DC motors - how is it made? How it works?

Uploaded by pcbheaven on 27.03.2010

Welcome to PCB Heaven Techlabs
Today i will show you what's inside a DC motor
I have prepare myself a model of a DC motor for this reason
and as you can see this is fully functional
it can rotate eitherway clockwise and counterclockwise
and on the back side
you can see the bearing that holds the shaft
and the shaft itself
and the two poles that the motor is powered from
Instead of breaking the motor appart
and explain each part as i take it out
I would rather prefer to go backwards
and i will start from a scratch and build the motor from the beginning
I strip the motor
This is the basic part of the motor
this is the shaft
and on the shaft
the two electromagnets are welded
actually these are only the cores of the electromagnets
they still lack of the coils
and the coils are actually the ones that i will start with making the motor
The coils are made of thin single-core wire from copper
that it has no plastic shielding outside
instead it has a special paint
and this will prevent the short-circuit between the windings
This would be the fist coil of the electromagnets
the motor has actually two electromagnets something that doesn't happen
in the real life
but this motor is made only for educational purposes
and i tried to keep is as simple as possible
So, these are the electromagnets
and now it's starting to look a motor again
and it's time to give some power to the coils
This is the tricky part of the DC motor
So, to provide the power i need to build something that's called
The commutator is actually a ring
This ring is above the electromagnets
and it is fixed on the shaft
This ring rotates along with the shaft
and the ring is made of NON conductive material, this is very important
On the perimeter of this ring there are two other parts
That they are made of conductive material
This is the first part of the commutator
And it must be able to stand friction in high revolutions
you will see later why
On the other side of this ring is the other half of the commutator
again it is made of the same conductive material
It has the same wire to provide power to the coils
Now both electromagnets have their wire ending connected to the commutator
Now look closer to these pieces
They are actually NOT connected together
There is a gap between them
And on a real motor this gap is times smaller than a millimeter
On the other side there is the same gap
and now let's take a look around
So, we have make the commutator piece
Now it's time to put something to hold the shaft in position while rotating
and what would be better than a set of nice ball bearings
The motor has actually two bearings
One above the commutator and one under the coils
The bearings are very inportant on the motor
And actually the bearings along with the brushes
are the parts that wear off on a motor
According to the theory of operation of DC motors
The electromagnets rotate inside a magnetic field
So now we need to make a magnetic field
And this field will be made out of two permanent magnets
placed one opposite the other
now this is the first piece
This piece of permanent magnet has it's north pole facing the coils of the motor
The coils will rotate in front of this magnet
and they will be actually in a very close distance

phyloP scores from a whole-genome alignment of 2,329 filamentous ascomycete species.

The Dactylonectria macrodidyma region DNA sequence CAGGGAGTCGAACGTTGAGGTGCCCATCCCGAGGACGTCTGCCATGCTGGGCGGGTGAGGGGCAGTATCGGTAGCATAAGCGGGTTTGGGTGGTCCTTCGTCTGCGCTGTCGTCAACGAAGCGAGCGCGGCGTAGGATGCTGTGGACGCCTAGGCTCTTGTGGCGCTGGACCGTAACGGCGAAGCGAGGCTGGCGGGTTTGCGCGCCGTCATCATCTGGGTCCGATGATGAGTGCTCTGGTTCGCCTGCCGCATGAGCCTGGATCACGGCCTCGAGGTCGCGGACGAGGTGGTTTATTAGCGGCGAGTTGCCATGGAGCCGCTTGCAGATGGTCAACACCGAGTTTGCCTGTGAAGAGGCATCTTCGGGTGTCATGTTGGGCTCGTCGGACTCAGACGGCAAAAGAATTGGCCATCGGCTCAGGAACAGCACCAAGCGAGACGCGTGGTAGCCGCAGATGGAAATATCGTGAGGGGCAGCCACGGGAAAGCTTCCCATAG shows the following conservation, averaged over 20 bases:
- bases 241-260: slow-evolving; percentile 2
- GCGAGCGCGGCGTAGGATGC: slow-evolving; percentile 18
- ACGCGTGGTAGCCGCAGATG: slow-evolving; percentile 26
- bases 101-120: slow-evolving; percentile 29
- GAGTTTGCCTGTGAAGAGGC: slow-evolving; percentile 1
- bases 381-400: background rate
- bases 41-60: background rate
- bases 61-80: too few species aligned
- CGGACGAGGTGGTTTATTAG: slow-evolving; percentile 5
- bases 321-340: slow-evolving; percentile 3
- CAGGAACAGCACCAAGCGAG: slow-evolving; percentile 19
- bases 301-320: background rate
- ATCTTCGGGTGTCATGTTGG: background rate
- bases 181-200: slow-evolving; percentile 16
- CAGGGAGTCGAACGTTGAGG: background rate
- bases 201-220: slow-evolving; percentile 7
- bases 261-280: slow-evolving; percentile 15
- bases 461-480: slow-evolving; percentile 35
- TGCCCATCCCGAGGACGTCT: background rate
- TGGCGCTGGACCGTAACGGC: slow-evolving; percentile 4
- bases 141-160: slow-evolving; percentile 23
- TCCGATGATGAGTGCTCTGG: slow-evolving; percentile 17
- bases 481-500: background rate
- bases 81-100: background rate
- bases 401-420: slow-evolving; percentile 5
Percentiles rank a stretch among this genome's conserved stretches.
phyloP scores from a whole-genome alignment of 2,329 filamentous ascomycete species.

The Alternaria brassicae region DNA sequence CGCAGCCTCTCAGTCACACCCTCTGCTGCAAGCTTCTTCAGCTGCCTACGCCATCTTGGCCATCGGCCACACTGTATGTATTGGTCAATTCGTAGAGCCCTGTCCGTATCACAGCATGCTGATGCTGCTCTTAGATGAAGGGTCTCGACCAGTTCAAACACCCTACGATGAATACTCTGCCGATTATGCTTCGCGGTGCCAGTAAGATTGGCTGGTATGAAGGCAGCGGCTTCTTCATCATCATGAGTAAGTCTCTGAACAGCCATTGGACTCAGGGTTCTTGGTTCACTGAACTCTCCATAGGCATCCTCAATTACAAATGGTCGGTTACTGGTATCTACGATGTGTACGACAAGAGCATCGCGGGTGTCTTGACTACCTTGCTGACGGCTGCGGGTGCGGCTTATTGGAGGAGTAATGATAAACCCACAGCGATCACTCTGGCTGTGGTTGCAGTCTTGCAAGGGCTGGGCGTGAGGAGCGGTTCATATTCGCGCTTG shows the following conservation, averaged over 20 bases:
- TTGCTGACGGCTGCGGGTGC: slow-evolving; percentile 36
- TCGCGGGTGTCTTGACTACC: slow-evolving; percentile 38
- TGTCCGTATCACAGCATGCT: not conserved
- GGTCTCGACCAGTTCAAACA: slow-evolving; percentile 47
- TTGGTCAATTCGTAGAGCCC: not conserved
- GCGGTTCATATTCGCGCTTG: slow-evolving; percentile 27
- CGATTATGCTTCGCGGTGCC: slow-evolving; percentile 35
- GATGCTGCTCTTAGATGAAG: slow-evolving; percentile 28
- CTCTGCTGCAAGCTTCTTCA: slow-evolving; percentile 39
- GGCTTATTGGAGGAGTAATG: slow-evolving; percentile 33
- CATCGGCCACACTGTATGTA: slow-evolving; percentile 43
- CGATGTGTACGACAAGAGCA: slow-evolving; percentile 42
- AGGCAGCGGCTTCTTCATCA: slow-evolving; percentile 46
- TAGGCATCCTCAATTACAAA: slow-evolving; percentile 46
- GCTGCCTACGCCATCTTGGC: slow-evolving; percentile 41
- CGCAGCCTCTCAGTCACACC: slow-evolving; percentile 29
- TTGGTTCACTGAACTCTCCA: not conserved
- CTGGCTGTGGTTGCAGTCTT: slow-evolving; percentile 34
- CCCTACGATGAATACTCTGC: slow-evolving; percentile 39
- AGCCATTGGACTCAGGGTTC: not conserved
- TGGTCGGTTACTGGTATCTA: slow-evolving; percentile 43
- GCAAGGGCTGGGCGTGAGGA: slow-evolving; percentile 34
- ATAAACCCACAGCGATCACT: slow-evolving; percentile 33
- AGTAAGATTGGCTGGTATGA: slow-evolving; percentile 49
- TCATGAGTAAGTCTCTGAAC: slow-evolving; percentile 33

1 or 2 millimeters for small motors
And now we need the other half of the... another magnet
with the other pole facing to the coils
This magnet has the South pole facing to the coils
Between these two magnets there is a permanent magnetic field
and the coils will rotate inside this magnetic field
I will continue making my motor
The itnernal parts are almost ready
what I need now is a way to provide power to the coils
while they rotate.
Remember that the poles of the windings of the coils are both connected
to the two pieces of the commutator
There's another part, called, the "brush"
And this is actually why this kind of motor is called "brushed" motor
The brush is a piece of metal that acts like spring
On one end,
there is a conductive material very durable, to friction
like the one used for the commutator
usually this is made out of carbon
The metal will push this piece on the commutator
and so it will make contact between these two
on the other end of thie piece
there is the power connector of the motor
this is where you connect the power actually.
The current goes from the power connector through the metal spring
and throught the carbon connector directly to the commutator
and then its provided in both coils
And of course there is another brush opposite this one
with the same structure and operation of course
It will give power to the other piece of the commutator.
Now, watch what happens while the shaft is rotating.
The brushes have always the same polarity
as provided by the power supply,
but as the shaft rotates,
the polarity driven to the coils is changed,
because every time...
for example the left commutator goes one time to the positive
and one time to the negative power supply
And this is how the electromagnets change their polarity.
That's the tricky part of the DC motor.
Now it's time to put it all together,
and i will put the housing of the motor.
It has a proper place of course for the ball bearing.
And the electromagnets are also fixed on the walls of this housing.
That's the housing.
Our motor is almost finished.
Its time for the final part.
I don't really know
the name of this part.
I will call it a cover, actually its a cover! It covers everything.
And it also has a place for the bearing on top.
It will hold the bearing on top,
and it also has two holes for the power terminals
And the motor is ready.
Fully functional.
Everything in position, that's it!
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